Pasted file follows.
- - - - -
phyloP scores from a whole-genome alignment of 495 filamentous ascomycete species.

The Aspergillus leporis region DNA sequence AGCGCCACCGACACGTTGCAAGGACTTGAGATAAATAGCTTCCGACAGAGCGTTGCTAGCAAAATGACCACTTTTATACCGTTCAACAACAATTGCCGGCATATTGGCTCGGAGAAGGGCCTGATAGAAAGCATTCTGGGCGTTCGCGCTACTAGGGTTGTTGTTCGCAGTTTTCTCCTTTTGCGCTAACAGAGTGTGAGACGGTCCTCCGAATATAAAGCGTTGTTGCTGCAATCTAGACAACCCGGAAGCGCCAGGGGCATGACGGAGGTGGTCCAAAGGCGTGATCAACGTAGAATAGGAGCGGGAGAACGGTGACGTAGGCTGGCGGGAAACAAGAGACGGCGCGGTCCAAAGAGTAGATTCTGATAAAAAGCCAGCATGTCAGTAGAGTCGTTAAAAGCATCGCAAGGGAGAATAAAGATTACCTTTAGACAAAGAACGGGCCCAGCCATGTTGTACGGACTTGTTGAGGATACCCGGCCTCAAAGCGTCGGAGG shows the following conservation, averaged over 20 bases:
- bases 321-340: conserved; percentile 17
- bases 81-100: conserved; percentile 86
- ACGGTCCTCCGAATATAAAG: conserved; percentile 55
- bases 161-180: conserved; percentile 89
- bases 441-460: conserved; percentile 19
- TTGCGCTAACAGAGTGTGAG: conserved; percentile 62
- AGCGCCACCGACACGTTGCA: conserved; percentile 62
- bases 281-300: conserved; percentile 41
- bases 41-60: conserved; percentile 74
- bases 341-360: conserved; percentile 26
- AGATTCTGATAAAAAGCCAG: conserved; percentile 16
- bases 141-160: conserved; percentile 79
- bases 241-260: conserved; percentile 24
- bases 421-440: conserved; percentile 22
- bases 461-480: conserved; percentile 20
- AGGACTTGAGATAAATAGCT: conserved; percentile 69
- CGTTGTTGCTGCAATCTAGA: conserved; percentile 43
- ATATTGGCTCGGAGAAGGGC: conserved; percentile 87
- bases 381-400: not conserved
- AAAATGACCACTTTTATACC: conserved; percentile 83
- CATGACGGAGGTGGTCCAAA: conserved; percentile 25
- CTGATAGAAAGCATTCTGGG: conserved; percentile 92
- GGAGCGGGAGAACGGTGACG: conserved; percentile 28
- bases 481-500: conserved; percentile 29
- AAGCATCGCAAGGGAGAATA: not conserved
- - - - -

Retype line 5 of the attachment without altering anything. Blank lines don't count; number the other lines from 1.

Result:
- ACGGTCCTCCGAATATAAAG: conserved; percentile 55